On a recent trip to Amanjiwo, I was struck not by the grandeur of the resort itself – said by many to be one of architect Ed Tuttle’s finest works – nor by the historical significance of Borobudur that the resort overlooks.
Rather, the biggest takeaway from my sojourn was the incredibly enlightened attitudes of the locals. There I was, in the middle of Muslim-majority Central Java, but every one I met maintained an open-mindedness towards other faiths. My guides, regardless of their religious backgrounds – Muslim, Buddhist or Hindu – were ever-ready to dispatch pearls of interfaith wisdom. “All religions preach love, kindness and compassion” was a common refrain.
Such an informed worldview seems especially pertinent given the current state of global affairs. It also made my experience of Borobudur that much more special, knowing that the monument continues to act as a beacon of hope and understanding, just as it has done for the past 12 centuries.
Fitting, then, that I was there to observe Borobudur being lit up for Amanjiwo’s 20th anniversary. On the 20th of every month throughout 2017, at exactly 20:00, floodlights illuminate the topmost levels of Borobudur, the spectacle visible from Amanjiwo. The vista is especially clear from the rotunda of the Dalem Jiwo suite, where Ian White, the resort’s general manager, has arranged cocktails and a spread of Javanese delights for the evening.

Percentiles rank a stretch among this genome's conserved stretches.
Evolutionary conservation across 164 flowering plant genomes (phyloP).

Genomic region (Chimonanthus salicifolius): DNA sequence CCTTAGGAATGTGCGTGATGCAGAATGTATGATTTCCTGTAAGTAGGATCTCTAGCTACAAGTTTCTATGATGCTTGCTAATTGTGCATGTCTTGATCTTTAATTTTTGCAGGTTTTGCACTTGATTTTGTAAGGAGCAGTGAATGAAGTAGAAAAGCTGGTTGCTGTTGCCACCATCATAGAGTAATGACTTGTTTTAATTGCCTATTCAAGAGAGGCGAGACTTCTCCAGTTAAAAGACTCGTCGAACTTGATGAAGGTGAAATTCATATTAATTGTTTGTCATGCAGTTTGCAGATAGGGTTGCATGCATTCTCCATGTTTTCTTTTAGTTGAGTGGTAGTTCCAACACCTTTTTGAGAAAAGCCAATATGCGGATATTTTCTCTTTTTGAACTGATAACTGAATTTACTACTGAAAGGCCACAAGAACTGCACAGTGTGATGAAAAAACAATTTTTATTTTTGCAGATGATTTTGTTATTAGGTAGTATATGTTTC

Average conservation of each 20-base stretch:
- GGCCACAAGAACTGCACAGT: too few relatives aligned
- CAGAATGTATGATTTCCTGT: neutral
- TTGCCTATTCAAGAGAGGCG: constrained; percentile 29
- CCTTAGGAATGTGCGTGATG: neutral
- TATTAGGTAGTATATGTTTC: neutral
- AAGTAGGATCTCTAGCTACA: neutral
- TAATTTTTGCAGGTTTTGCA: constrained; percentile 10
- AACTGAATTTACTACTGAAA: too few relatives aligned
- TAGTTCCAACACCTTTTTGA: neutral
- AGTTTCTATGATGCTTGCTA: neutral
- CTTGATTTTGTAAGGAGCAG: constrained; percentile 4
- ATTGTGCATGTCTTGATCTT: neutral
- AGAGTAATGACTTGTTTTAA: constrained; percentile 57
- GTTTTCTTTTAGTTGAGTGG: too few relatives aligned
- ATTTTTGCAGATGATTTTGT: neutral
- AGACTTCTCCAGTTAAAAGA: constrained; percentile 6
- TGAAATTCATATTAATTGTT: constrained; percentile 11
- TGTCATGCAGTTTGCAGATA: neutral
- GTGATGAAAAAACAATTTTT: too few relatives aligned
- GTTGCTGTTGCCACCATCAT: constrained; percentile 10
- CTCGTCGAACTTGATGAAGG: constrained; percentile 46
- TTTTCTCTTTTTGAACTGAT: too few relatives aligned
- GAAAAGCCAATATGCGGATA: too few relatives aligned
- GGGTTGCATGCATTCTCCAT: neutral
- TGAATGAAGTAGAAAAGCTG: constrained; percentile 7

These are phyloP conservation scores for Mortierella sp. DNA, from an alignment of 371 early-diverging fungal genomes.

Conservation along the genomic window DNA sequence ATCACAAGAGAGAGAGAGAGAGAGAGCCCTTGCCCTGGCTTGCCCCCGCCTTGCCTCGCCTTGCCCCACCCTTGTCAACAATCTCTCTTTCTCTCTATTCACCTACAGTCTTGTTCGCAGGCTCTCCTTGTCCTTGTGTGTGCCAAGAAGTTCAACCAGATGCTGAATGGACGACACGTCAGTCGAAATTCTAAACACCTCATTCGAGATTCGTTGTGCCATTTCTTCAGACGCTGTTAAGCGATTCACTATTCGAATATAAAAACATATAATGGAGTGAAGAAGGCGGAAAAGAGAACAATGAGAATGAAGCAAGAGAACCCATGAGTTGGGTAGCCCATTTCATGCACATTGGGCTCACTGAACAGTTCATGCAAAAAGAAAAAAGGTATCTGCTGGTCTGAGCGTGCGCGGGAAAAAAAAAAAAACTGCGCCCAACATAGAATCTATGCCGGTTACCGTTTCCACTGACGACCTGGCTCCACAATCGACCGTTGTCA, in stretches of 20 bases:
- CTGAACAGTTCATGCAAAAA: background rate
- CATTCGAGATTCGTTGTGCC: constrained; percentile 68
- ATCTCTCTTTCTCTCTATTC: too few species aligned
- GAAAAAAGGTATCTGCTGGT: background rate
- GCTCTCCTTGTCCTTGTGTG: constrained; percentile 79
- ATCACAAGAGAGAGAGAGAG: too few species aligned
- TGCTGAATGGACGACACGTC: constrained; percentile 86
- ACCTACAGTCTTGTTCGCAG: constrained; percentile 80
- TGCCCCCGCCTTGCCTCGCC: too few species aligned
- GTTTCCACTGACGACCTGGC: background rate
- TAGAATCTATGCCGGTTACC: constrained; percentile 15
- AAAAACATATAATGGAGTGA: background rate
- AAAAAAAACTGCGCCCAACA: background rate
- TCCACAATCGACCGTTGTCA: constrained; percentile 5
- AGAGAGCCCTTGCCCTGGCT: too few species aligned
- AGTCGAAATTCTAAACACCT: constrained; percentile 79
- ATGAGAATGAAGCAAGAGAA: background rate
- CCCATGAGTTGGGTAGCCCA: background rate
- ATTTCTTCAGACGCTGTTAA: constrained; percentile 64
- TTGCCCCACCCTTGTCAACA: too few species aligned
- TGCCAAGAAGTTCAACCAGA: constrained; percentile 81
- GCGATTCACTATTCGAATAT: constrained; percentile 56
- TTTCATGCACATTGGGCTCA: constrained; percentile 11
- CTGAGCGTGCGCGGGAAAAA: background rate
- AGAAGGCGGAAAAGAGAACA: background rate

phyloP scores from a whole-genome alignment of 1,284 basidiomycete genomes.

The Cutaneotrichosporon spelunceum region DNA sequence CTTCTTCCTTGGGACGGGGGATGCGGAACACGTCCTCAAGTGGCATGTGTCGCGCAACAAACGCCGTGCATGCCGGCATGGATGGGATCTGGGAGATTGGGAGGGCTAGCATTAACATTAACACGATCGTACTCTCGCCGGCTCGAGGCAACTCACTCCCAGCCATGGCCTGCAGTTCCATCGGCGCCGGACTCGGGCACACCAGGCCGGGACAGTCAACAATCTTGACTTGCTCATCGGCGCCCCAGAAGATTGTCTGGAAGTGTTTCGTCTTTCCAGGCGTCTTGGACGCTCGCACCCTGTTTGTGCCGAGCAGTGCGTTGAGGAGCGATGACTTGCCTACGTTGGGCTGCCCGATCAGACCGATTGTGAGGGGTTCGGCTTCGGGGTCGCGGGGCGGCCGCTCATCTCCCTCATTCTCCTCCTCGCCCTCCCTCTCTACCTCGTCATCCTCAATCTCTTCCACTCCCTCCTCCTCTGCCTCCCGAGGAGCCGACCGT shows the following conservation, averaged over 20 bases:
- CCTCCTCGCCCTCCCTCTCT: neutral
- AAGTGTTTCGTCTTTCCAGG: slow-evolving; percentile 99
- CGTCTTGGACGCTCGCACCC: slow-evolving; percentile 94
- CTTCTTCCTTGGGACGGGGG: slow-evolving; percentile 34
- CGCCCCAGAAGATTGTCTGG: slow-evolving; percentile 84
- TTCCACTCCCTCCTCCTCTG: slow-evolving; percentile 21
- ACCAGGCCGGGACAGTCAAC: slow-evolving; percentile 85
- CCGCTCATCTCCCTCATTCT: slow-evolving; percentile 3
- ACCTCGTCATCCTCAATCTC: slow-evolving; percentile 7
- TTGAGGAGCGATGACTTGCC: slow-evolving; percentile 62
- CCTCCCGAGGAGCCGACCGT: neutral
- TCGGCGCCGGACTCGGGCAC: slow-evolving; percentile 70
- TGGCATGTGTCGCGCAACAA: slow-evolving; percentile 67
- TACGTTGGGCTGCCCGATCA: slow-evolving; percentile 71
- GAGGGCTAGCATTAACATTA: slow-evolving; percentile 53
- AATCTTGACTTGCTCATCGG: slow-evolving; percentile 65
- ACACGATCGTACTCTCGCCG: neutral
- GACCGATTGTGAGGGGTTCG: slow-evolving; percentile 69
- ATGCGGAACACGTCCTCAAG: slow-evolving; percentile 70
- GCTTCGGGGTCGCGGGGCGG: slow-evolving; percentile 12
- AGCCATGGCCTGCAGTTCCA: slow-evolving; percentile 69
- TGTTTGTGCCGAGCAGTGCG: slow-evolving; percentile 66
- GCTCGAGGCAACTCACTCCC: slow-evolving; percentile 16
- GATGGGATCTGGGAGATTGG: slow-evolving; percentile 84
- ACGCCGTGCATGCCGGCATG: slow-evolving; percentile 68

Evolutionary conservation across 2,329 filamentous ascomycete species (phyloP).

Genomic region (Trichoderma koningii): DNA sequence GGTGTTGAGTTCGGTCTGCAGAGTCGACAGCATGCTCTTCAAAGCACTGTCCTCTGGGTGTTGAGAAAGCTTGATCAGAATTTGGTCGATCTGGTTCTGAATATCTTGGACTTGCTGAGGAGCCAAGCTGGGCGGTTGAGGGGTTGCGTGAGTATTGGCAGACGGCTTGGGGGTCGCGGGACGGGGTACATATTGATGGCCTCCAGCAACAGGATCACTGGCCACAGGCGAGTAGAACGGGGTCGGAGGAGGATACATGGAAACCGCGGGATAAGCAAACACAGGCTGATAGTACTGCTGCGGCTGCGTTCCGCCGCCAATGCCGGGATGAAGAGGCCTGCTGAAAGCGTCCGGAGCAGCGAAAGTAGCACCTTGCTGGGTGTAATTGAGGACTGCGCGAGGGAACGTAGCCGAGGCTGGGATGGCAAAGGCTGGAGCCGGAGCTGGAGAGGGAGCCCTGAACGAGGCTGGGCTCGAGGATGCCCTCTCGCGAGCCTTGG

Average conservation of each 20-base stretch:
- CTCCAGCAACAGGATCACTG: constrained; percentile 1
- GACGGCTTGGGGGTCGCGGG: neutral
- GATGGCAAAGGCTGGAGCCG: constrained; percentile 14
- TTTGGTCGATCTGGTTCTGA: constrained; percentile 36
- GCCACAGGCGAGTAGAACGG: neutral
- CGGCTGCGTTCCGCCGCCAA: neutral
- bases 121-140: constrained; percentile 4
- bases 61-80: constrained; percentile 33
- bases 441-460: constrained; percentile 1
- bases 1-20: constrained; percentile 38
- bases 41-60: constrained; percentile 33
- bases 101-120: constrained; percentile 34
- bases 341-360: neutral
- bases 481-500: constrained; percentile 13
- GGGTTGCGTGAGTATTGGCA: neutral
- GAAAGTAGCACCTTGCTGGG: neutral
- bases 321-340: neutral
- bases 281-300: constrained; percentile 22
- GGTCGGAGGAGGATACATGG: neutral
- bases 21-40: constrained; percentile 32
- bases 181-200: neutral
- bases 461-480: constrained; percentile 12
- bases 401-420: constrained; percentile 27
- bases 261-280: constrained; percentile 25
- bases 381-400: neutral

That a religious site could be bathed in light for a secular purpose speaks volumes of the kinship that exists between resort and monument. “Borobudur is normally lit up for VIPs, officials or delegations coming in,” explains White. “When we were coming up with ideas on how to celebrate the 20th anniversary, this was one activity that I was very passionate in arranging.”
The monthly light-up is preceded by a talk on Borobudur’s history and legacy by Amanjiwo’s resident anthropologist Patrick von Hoebrooke. In his lecture, the Belgian expert presents images of Borobudur from its pre-restoration stage to the present day, and discusses the spread of religions across the archipelago.
The lecture would have added an extra dimension to my encounter with Borobudur, but I had to give it a miss – I had only just returned from a sunset visit to the temple.
This activity comes highly recommended: as most sightseers visit at sunrise or during the day, my guide and I were the only visitors at that point. Try and time your visit just as the muezzin’s call to prayer rings out (around 6pm) from nearby mosques. It’s a slightly surreal, poignant but very enriching experience.
That’s not to discount the splendour of Borobudur at sunrise. If you’re lucky, you’ll get the full works – fog lifting, clouds parting to reveal the first rays of light breaking the horizon, and the temple slowly coming to life while being bathed in a soft amber glow.
I wasn’t as lucky; the sunrays didn’t manage to pierce through the thick clouds, pregnant with rain. But the overcast conditions conjured their own, mystical beauty.
The forests were shrouded in dense layers of fog, and the mountain peaks in the distance were but misty silhouettes. Amanjiwo’s anniversary celebrations don’t begin and end with the light-up. Other highlights include a series of exhibitions and performances throughout the year.
We’ve also covered five things to do while at Amanjiwo, which you may read about.